A Rant About Spirituality

Learn how to decolonize your own spiritual practices

More stories from Sabrina Ftouhi

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If+you+bought+that+sage+from+your+local+retail+store+or+hexed+someone+from+a+spell+you+learned+on+tik+tok%2C+this+ones+for+you.

If you bought that sage from your local retail store or hexed someone from a spell you learned on tik tok, this one’s for you.

If you bought sage from your local retail store or hexed someone from a spell you learned on tik tok, this one’s for you.

Spirituality is not the same as organized religion. As my friend once put it: spirituality is a tool that you can pick up and use whenever and there’s not a lot of strict rules that tell you how to practice.

With that being said, there is a line to be drawn where colonialism is concerned. Take the practice of hoodoo for example.

Hoodoo is a closed spiritual practice that consists of African religions mixed with Christianity. Therefore, if you are not of African or slave descent, this practice is off limits to you. 

There’s a belief in this community that non black participants rack up a lot of ancestral karma for dabbling in areas they shouldn’t. 

This practice is so closed that it was a challenge to find any information. As someone who has a white mother and was raised in a predominantly white area, learning about these practices is difficult from the outside. 

I did learn however, that I grew up exposed to some parts of hoodoo that I didn’t even know about until recently. 

Hoodoo does have some Christian origins, yet even my Muslim father would yell at me if I ever let our broom get close to his or my feet.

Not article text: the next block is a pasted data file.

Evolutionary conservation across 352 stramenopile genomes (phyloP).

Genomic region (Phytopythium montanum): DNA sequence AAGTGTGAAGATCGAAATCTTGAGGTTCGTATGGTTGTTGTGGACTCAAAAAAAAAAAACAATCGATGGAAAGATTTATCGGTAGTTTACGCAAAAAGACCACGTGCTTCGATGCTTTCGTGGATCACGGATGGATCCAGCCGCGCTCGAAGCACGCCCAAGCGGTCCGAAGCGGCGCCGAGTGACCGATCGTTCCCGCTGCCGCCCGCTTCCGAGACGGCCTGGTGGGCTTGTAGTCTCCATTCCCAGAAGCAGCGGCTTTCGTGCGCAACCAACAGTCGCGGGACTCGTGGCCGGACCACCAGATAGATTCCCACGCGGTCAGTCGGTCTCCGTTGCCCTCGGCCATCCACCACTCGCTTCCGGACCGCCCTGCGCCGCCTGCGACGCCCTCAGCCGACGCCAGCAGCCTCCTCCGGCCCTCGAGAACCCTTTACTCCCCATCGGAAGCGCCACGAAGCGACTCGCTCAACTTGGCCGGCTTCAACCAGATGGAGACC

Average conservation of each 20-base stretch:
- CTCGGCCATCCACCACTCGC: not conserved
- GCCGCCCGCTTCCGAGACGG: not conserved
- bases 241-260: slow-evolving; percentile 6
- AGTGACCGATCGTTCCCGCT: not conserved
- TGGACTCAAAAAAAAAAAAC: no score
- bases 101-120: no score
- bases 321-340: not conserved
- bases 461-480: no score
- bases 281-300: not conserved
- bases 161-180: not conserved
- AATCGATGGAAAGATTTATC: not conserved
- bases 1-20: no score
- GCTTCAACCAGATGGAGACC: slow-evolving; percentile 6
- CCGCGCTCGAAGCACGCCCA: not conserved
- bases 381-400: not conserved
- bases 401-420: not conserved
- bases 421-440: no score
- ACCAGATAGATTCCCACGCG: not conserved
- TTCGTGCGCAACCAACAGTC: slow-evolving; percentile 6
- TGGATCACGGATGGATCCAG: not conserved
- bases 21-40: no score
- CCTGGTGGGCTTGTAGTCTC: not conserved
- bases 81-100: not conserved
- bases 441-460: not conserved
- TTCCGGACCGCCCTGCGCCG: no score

He would also be obsessed with writing things down. He would keep address books and treat them like a journal. He would always say that there’s power in the written word.

Both of these memories are instances of hoodoo superstition/beliefs. If you know, then you know.

Let’s talk about white sage. It’s a very powerful herb in the spiritual community. It’s used to cleanse or smudge spaces of both negative and positive energy. 

White sage is sacred to several indigenous tribes including Lakota, Navajo, Arapaho and many others. Due to unsustainable harvesting and the whitewashing of mainstream spirituality, white sage is scarce and needs to be conserved for indigenous people and practices.

If you are in possession of white sage you bought from a smoke shop go ahead and bury it. Returning things to the earth is always good.

Before you start posting your cleansing videos on Instagram, you should know that Palo Santo and sweetgrass are really great substitutes. You can even use incense and rosemary from your own kitchen.

Also, if we could collectively stop using the term “spirit animal” that would be fantastic. Animals actually have sacred meaning to some practices. If you like bears just say “omg bears are my favorite.” 

Closing out this op/ed I’m going to talk about hexes. If you are a believer in witchy activities then you need to take preventive measures to make sure you’re protected from questionable energies. 

Always ground yourself before doing any kind of spell or ritual. Cleansing is key. Cleanse your space as well as all of the ingredients that you’re using.

Make sure you have your intentions set and speak them into the present. Our words and thoughts are spells, so use them wisely.

Most importantly, keep your witchy revenge vendettas to yourself. If you’re following along and you don’t already believe ancestors hear everything, maybe you should start to consider it. Make your moves in the dark and trust that the hex will do what it’s supposed to.

Today, I’ll be ending with a fun fact: In the hoodoo practice, there is no such thing as karma. The person who practices hoodoo is the karma. 

Be careful who you cross in this life, you never know what a witch is brewing.

Ftouhi can be reached at [email protected]